Okay Machisa, director of the Zimbabwe Human Rights Association, said: “Parliament approving such a debt without consulting Zimbabweans is very serious. Why are we prioritising an army intelligence college instead of universities and hospitals?

“Harare has no electricity most of the time and the water is not good for human consumption. It shows we are trying to keep Zimbabwe under the control of state security.”

China’s commercial empire has expanded enormously in Africa in the past decade and Zimbabwe is trying to catch up. Trade between the two countries stood at $550-million last year, according to the Chinese embassy. The government in Harare has also announced that China is planning up to $10-billion in investments in the next five years.

Diamonds and other mineral resources are the main attraction, but Chinese entrepreneurs have also seized opportunities in construction, manufacturing and retail. Chinese restaurants are booming, attracting top politicians and businessmen. Shops are flooded with cheap Chinese imports, or zhing-zhong, of dubious quality. Zimbabwean vendors claim they are being undercut and put out of work.

Just as a recent Human Rights Watch report alleged poor conditions at Chinese-run copper mines in neighbouring Zambia, so there is growing antipathy and mistrust in Zimbabwe. Trade unions have called for action and even members of Mugabe’s Zanu-PF party have expressed disquiet.

Machisa said: “We’ve got alarming, shocking human-rights abuses in firms operated by the Chinese. We’ve got empirical evidence that is going to shock the people of Zimbabwe. They are physically abusing the workers. They are psychologically terrorising the workers.”

Others believe the problem is a cultural misunderstanding. A Chinese immigrant, Li Chen, said: “If Chinese people work from 8am till 8pm they have no problem. “It’s a different culture. If people sit down and talk and understand each other, it should change.”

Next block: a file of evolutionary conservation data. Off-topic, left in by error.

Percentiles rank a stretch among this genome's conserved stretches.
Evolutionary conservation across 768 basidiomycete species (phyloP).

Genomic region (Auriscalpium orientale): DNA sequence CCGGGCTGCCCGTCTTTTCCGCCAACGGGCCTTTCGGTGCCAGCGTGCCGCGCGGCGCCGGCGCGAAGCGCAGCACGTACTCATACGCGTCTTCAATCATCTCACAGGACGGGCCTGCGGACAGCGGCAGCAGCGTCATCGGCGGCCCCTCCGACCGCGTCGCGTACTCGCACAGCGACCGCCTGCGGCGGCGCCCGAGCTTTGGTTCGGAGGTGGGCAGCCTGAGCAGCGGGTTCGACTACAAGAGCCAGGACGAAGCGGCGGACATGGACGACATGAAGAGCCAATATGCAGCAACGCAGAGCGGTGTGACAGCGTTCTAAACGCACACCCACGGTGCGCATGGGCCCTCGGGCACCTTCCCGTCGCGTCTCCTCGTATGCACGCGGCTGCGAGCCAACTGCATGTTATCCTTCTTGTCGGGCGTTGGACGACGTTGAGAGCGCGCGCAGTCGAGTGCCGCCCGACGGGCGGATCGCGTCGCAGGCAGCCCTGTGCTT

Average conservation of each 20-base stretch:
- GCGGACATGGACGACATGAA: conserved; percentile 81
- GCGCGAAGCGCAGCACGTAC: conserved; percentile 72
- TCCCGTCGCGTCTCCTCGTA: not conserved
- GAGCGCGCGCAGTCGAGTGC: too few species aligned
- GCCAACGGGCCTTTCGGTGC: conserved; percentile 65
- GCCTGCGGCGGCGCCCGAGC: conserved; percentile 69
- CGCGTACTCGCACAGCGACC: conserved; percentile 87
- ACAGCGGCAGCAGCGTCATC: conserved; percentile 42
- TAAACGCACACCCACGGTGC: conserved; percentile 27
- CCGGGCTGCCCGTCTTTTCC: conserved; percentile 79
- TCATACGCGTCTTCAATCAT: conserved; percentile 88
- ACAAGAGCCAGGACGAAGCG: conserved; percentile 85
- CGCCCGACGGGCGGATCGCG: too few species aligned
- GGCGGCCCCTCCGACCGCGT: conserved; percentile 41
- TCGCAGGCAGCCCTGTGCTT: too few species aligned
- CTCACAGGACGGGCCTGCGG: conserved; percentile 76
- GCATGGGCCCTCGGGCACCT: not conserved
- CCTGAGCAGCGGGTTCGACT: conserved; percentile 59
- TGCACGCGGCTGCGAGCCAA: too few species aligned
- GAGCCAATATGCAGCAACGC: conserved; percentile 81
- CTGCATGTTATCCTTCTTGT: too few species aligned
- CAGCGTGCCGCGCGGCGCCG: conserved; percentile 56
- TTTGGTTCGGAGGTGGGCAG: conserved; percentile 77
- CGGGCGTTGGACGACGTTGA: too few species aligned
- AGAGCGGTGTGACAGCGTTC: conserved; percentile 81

China’s history in Africa

Sudan 2000:
Despite pressure from human rights groups, the Chinese drill for oil in the country.

Zambia 2006: Chinese foremen are accused of shooting miners in a wage protest in Chambishi; their managers blame the police.
Democratic Republic of Congo 2007: A $9-billion deal leads to a backlash on the lack of transparency and terms in China’s favour. After international pressure, the deal is amended in 2009 to $6-billion.

Niger 2008: Tribes in the uranium-rich north protest against the transfer of a French firm’s monopoly to a Chinese rival, saying they are entitled to a bigger slice of the wealth.

Guinea 2009: Troops fire on pro-democracy supporters, killing more than 150. As the world condemns the atrocity, China gives the junta an oil and mineral deal.

Zambia 2011: Human Rights Watch alleges that Chinese copper mines are breaking the law on safety, unions and hours. President Michael Sata pledges to stand up to the Chinese.

Zimbabwe 2011: Chinese firms are accused of rights abuses in the diamond fields, but the export ban imposed by the Kimberley Process watchdog is lifted. —